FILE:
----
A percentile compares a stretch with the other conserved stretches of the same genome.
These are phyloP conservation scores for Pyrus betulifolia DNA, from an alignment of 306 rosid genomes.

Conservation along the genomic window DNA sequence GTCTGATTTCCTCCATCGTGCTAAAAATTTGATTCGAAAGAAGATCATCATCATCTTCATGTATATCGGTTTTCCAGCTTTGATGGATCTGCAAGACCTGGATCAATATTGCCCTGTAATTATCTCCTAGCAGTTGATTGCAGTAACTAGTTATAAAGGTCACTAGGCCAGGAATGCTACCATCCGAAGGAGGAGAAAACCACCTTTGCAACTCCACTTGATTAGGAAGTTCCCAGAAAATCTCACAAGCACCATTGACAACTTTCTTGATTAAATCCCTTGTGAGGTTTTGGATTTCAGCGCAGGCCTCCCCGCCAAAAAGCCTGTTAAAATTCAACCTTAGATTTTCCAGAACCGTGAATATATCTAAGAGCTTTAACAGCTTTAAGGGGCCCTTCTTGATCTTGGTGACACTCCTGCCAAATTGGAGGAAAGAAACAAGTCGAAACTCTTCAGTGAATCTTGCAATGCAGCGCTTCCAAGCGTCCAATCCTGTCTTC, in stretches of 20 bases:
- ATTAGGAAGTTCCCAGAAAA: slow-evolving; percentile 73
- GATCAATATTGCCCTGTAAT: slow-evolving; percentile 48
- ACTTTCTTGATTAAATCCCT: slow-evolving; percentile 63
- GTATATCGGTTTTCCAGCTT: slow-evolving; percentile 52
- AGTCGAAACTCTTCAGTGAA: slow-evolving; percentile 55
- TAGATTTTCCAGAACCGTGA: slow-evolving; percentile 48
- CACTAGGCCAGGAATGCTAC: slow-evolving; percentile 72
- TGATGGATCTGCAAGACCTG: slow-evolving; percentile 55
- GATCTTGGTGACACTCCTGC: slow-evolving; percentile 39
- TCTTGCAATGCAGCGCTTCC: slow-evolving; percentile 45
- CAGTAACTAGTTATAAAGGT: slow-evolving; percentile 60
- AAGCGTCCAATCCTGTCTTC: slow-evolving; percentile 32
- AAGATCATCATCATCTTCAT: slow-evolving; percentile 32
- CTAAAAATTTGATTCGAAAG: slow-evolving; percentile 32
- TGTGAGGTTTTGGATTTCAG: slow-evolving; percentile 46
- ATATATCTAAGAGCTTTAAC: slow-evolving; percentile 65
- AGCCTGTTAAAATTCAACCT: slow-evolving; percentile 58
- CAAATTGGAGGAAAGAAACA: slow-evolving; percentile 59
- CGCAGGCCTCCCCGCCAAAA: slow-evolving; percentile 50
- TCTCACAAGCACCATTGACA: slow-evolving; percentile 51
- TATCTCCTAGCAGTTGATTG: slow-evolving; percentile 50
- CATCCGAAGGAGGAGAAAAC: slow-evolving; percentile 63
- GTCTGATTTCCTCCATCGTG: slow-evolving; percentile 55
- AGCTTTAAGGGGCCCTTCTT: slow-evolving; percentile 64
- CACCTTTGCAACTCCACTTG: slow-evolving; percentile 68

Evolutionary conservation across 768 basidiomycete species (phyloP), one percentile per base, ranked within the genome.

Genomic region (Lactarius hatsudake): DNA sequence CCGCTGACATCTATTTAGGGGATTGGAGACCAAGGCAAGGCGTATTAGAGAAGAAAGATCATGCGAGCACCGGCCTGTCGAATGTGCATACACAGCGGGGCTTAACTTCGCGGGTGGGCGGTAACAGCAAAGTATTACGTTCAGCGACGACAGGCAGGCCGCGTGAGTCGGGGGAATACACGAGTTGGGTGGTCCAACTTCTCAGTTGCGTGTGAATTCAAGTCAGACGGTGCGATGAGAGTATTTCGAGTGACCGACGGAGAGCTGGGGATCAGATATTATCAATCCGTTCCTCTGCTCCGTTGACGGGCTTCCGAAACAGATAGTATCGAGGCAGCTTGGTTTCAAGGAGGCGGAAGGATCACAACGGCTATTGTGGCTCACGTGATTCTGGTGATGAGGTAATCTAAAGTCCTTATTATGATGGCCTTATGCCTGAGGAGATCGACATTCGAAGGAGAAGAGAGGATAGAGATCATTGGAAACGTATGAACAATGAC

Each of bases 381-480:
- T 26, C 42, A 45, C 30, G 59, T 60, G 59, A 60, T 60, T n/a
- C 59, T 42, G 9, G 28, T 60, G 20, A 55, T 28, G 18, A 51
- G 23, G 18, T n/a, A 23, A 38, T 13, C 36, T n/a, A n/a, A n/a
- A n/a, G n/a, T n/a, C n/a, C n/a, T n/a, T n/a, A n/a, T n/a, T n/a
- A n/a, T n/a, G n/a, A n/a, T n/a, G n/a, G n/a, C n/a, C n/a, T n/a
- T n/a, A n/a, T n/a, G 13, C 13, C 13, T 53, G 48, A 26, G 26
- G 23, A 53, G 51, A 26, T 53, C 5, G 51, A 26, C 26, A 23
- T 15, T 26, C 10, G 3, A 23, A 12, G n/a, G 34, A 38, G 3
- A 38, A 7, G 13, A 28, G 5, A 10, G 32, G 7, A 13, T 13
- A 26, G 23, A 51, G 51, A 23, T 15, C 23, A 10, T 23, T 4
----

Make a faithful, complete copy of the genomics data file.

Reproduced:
A percentile compares a stretch with the other conserved stretches of the same genome.
These are phyloP conservation scores for Pyrus betulifolia DNA, from an alignment of 306 rosid genomes.

Conservation along the genomic window DNA sequence GTCTGATTTCCTCCATCGTGCTAAAAATTTGATTCGAAAGAAGATCATCATCATCTTCATGTATATCGGTTTTCCAGCTTTGATGGATCTGCAAGACCTGGATCAATATTGCCCTGTAATTATCTCCTAGCAGTTGATTGCAGTAACTAGTTATAAAGGTCACTAGGCCAGGAATGCTACCATCCGAAGGAGGAGAAAACCACCTTTGCAACTCCACTTGATTAGGAAGTTCCCAGAAAATCTCACAAGCACCATTGACAACTTTCTTGATTAAATCCCTTGTGAGGTTTTGGATTTCAGCGCAGGCCTCCCCGCCAAAAAGCCTGTTAAAATTCAACCTTAGATTTTCCAGAACCGTGAATATATCTAAGAGCTTTAACAGCTTTAAGGGGCCCTTCTTGATCTTGGTGACACTCCTGCCAAATTGGAGGAAAGAAACAAGTCGAAACTCTTCAGTGAATCTTGCAATGCAGCGCTTCCAAGCGTCCAATCCTGTCTTC, in stretches of 20 bases:
- ATTAGGAAGTTCCCAGAAAA: slow-evolving; percentile 73
- GATCAATATTGCCCTGTAAT: slow-evolving; percentile 48
- ACTTTCTTGATTAAATCCCT: slow-evolving; percentile 63
- GTATATCGGTTTTCCAGCTT: slow-evolving; percentile 52
- AGTCGAAACTCTTCAGTGAA: slow-evolving; percentile 55
- TAGATTTTCCAGAACCGTGA: slow-evolving; percentile 48
- CACTAGGCCAGGAATGCTAC: slow-evolving; percentile 72
- TGATGGATCTGCAAGACCTG: slow-evolving; percentile 55
- GATCTTGGTGACACTCCTGC: slow-evolving; percentile 39
- TCTTGCAATGCAGCGCTTCC: slow-evolving; percentile 45
- CAGTAACTAGTTATAAAGGT: slow-evolving; percentile 60
- AAGCGTCCAATCCTGTCTTC: slow-evolving; percentile 32
- AAGATCATCATCATCTTCAT: slow-evolving; percentile 32
- CTAAAAATTTGATTCGAAAG: slow-evolving; percentile 32
- TGTGAGGTTTTGGATTTCAG: slow-evolving; percentile 46
- ATATATCTAAGAGCTTTAAC: slow-evolving; percentile 65
- AGCCTGTTAAAATTCAACCT: slow-evolving; percentile 58
- CAAATTGGAGGAAAGAAACA: slow-evolving; percentile 59
- CGCAGGCCTCCCCGCCAAAA: slow-evolving; percentile 50
- TCTCACAAGCACCATTGACA: slow-evolving; percentile 51
- TATCTCCTAGCAGTTGATTG: slow-evolving; percentile 50
- CATCCGAAGGAGGAGAAAAC: slow-evolving; percentile 63
- GTCTGATTTCCTCCATCGTG: slow-evolving; percentile 55
- AGCTTTAAGGGGCCCTTCTT: slow-evolving; percentile 64
- CACCTTTGCAACTCCACTTG: slow-evolving; percentile 68

Evolutionary conservation across 768 basidiomycete species (phyloP), one percentile per base, ranked within the genome.

Genomic region (Lactarius hatsudake): DNA sequence CCGCTGACATCTATTTAGGGGATTGGAGACCAAGGCAAGGCGTATTAGAGAAGAAAGATCATGCGAGCACCGGCCTGTCGAATGTGCATACACAGCGGGGCTTAACTTCGCGGGTGGGCGGTAACAGCAAAGTATTACGTTCAGCGACGACAGGCAGGCCGCGTGAGTCGGGGGAATACACGAGTTGGGTGGTCCAACTTCTCAGTTGCGTGTGAATTCAAGTCAGACGGTGCGATGAGAGTATTTCGAGTGACCGACGGAGAGCTGGGGATCAGATATTATCAATCCGTTCCTCTGCTCCGTTGACGGGCTTCCGAAACAGATAGTATCGAGGCAGCTTGGTTTCAAGGAGGCGGAAGGATCACAACGGCTATTGTGGCTCACGTGATTCTGGTGATGAGGTAATCTAAAGTCCTTATTATGATGGCCTTATGCCTGAGGAGATCGACATTCGAAGGAGAAGAGAGGATAGAGATCATTGGAAACGTATGAACAATGAC

Each of bases 381-480:
- T 26, C 42, A 45, C 30, G 59, T 60, G 59, A 60, T 60, T n/a
- C 59, T 42, G 9, G 28, T 60, G 20, A 55, T 28, G 18, A 51
- G 23, G 18, T n/a, A 23, A 38, T 13, C 36, T n/a, A n/a, A n/a
- A n/a, G n/a, T n/a, C n/a, C n/a, T n/a, T n/a, A n/a, T n/a, T n/a
- A n/a, T n/a, G n/a, A n/a, T n/a, G n/a, G n/a, C n/a, C n/a, T n/a
- T n/a, A n/a, T n/a, G 13, C 13, C 13, T 53, G 48, A 26, G 26
- G 23, A 53, G 51, A 26, T 53, C 5, G 51, A 26, C 26, A 23
- T 15, T 26, C 10, G 3, A 23, A 12, G n/a, G 34, A 38, G 3
- A 38, A 7, G 13, A 28, G 5, A 10, G 32, G 7, A 13, T 13
- A 26, G 23, A 51, G 51, A 23, T 15, C 23, A 10, T 23, T 4